High-mobility group box 1 (HMGB1) protein, a pro-inﬂammatory DNA-binding protein, meditates inflammatory responses through Toll-like receptor-4 signals and amplifies allergic inflammation by interacting with the receptor for advanced glycation end products. Previous studies have shown that HMGB1 is elevated in the nasal lavage fluids (NLF) of children suffering from allergic rhinitis (AR) and is associated with the severity of this disease. Furthermore, HMGB1 has been implicated in the pathogenesis of lower airway allergic diseases, such as asthma. Ethyl pyruvate (EP) has proven to be an effective anti-inflammatory agent for numerous airway diseases. Moreover, EP can inhibit the secretion of HMGB1. However, few studies have examined the effect of EP on AR. We hypothesized that HMGB1 plays an important role in the pathogenesis of AR and studied it using an AR mouse model. Forty BALB/c mice were divided into four groups: the control group, AR group, 50 mg/kg EP group, and 100 mg/kg EP group. The mice in the AR and EP administration groups received ovalbumin (OVA) sensitization and challenge, whereas those in the control group were given sterile saline instead of OVA. The mice in the EP administration group were given an intraperitoneal injection of EP 30 min before each OVA treatment. The number of nasal rubbings and sneezes of each mouse was counted after final treatment. Hematoxylin-eosin staining, AB-PAS staining, interleukin-4 and 13 in NLF, IgE, and the protein expression of HMGB1 were measured. Various features of the allergic inﬂammation after OVA exposure, including airway eosinophilia, Th-2 cytokine production, total IgE, and goblet cell hyperplasia were significantly inhibited by treatment with EP and the expression and release of HMGB1 were reduced after EP administration in a dose-dependent manner. These results indicate that HMGB1 is a potential therapeutic target of AR and that EP attenuates AR by decreasing HMGB1 expression.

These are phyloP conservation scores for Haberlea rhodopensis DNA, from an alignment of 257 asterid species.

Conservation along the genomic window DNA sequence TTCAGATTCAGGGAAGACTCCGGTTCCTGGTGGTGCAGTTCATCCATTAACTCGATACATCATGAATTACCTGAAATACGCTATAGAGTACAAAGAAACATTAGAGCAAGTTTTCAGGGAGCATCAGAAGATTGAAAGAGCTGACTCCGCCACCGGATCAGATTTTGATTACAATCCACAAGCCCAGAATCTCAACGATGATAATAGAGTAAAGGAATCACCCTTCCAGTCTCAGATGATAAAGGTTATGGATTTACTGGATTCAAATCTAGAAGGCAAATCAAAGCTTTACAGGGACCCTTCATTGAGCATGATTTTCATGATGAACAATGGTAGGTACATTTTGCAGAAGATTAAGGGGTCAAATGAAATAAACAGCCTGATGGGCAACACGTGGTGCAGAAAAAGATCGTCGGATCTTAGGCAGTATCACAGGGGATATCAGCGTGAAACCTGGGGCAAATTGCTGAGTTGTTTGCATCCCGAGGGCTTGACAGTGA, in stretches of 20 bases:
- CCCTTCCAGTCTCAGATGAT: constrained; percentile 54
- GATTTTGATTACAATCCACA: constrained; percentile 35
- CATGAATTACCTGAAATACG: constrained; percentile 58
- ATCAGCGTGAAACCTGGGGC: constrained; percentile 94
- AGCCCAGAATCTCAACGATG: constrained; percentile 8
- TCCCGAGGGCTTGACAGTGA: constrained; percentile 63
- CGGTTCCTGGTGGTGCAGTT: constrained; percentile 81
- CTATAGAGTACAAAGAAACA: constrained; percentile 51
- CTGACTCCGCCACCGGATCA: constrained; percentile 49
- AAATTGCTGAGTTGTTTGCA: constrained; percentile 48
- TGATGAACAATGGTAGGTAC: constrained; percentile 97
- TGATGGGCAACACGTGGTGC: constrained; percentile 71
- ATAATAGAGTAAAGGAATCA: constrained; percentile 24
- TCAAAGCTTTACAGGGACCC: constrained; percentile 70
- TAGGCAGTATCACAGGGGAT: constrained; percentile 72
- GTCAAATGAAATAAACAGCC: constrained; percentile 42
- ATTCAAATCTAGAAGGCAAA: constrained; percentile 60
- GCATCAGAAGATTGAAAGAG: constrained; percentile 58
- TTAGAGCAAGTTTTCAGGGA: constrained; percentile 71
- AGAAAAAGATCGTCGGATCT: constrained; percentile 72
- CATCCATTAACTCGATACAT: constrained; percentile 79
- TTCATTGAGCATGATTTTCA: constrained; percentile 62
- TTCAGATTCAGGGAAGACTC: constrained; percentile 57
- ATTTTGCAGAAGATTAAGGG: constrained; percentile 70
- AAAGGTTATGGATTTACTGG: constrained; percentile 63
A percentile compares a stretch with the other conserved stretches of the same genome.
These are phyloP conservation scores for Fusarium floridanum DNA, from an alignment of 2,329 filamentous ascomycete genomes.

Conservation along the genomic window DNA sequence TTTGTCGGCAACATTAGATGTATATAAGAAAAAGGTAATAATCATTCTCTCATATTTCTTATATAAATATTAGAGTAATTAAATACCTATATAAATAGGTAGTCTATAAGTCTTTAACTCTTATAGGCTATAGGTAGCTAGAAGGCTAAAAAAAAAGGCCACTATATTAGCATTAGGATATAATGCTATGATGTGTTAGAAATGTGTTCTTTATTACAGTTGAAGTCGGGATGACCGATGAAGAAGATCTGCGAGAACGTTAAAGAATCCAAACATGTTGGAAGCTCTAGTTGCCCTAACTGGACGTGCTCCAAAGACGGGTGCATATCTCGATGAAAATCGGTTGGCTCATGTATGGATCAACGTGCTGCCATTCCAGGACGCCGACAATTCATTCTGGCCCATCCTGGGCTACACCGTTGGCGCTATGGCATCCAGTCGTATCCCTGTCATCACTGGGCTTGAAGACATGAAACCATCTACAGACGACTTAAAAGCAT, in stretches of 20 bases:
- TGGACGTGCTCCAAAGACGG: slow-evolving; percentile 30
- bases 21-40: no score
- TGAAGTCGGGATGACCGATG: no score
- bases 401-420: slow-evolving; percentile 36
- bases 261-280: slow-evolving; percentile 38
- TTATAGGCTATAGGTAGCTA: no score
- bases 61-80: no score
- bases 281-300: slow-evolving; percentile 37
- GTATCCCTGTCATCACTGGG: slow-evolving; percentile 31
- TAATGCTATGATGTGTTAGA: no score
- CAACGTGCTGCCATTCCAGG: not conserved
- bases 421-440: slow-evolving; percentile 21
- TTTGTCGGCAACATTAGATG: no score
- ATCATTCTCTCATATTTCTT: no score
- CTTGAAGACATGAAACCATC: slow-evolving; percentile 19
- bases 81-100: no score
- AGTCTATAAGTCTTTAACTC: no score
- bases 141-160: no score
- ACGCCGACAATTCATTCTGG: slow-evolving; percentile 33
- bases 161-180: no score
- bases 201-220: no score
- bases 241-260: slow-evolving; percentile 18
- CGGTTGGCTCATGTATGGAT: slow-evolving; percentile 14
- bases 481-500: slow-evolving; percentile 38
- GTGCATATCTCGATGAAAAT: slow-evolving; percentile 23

Keywords: IgE; Mouse model; allergic rhinitis; ethyl pyruvate; high mobility group box 1.
© 2015 by the Society for Experimental Biology and Medicine.